Solar radiation (sunlight) is the main provider of energy for the melting
of snow and ice in Greenland. As the solar radiation reaches the ice sheet,
a large percentage is reflected back up; fresh snow reflects up to 90% of
sunlight. The ice reflectivity (a.k.a. albedo) therefore exhibits a strong
control on the melting of the ice sheet. However, Greenland ice albedo has
been decreasing since the beginning of satellite observations in 1981.
Change in summer albedo, blue colors showing darkening. Data were derived from MODIS (Moderate Resolution Imaging Spectroradiometer) observations.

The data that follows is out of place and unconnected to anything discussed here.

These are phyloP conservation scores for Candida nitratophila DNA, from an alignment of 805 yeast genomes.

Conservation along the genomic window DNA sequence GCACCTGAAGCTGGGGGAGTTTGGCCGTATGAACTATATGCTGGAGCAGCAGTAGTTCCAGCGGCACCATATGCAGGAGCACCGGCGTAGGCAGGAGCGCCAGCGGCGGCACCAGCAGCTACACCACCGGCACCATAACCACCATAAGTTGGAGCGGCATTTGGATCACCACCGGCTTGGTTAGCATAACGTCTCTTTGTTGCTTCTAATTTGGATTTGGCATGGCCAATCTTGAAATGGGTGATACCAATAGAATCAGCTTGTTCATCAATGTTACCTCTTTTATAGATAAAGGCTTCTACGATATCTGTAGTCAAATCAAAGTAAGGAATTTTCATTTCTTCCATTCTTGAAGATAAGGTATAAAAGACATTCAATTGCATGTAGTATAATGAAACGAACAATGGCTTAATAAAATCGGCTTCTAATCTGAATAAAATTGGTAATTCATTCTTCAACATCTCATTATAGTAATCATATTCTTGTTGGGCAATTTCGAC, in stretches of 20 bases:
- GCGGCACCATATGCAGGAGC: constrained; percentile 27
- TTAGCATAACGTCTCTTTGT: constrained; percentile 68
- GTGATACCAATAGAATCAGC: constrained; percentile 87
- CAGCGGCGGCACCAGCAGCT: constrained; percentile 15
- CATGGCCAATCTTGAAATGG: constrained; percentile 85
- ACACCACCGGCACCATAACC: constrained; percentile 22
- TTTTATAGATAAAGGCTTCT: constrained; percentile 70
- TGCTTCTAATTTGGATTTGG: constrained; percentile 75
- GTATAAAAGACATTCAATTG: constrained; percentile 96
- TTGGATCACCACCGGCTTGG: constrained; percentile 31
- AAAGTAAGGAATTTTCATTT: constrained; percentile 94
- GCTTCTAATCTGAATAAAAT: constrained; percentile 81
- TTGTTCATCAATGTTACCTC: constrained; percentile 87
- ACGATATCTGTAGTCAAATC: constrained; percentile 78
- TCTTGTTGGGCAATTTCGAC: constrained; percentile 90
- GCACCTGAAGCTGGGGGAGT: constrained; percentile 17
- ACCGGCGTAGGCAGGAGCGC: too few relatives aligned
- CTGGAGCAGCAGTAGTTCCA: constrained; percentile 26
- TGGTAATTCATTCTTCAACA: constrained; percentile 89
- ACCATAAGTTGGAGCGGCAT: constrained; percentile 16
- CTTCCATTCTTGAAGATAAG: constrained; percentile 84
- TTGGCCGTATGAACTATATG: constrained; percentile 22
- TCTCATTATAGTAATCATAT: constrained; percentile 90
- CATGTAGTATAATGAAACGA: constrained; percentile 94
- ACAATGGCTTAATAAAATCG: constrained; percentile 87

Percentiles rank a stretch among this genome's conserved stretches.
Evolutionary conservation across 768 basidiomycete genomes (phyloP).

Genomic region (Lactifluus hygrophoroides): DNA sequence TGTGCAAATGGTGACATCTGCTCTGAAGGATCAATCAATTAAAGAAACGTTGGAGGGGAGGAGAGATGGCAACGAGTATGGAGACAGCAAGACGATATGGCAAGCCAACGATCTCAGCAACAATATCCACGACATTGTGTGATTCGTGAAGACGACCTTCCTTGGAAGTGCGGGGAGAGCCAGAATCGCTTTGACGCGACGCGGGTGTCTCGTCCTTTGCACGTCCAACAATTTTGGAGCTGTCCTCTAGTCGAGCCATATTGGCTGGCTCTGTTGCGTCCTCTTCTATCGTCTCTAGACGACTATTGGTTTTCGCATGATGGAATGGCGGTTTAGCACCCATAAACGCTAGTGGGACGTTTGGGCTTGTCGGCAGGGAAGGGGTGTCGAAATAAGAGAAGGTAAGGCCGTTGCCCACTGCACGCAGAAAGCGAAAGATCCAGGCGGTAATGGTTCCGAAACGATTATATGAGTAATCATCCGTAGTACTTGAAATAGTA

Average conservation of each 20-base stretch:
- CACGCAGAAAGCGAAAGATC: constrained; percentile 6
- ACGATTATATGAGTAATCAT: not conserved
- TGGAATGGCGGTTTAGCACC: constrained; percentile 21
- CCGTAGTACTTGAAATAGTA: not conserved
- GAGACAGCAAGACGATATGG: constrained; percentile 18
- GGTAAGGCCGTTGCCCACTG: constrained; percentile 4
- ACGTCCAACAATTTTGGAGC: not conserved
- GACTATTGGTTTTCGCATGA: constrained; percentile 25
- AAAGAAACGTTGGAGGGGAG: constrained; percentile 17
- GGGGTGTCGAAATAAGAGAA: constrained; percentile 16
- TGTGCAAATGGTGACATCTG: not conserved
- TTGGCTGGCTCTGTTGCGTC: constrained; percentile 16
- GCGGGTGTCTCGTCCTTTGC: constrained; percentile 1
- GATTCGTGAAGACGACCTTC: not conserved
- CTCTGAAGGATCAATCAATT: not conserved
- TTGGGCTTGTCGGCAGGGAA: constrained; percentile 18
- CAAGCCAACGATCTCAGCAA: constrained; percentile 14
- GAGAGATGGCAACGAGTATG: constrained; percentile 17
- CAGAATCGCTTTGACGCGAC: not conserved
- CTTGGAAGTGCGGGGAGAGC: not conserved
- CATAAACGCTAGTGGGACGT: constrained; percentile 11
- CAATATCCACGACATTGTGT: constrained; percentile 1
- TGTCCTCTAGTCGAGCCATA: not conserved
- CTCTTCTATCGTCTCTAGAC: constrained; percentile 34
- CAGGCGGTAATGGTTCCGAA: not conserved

A freshly fallen snow crystal has numerous facets to reflect sunlight (left). Warming causes the grains to round at the edges and clump together (right). Scanning electron microscope photos courtesy the Electron and Confocal Microscopy Laboratory, USDA Agricultural Research Service.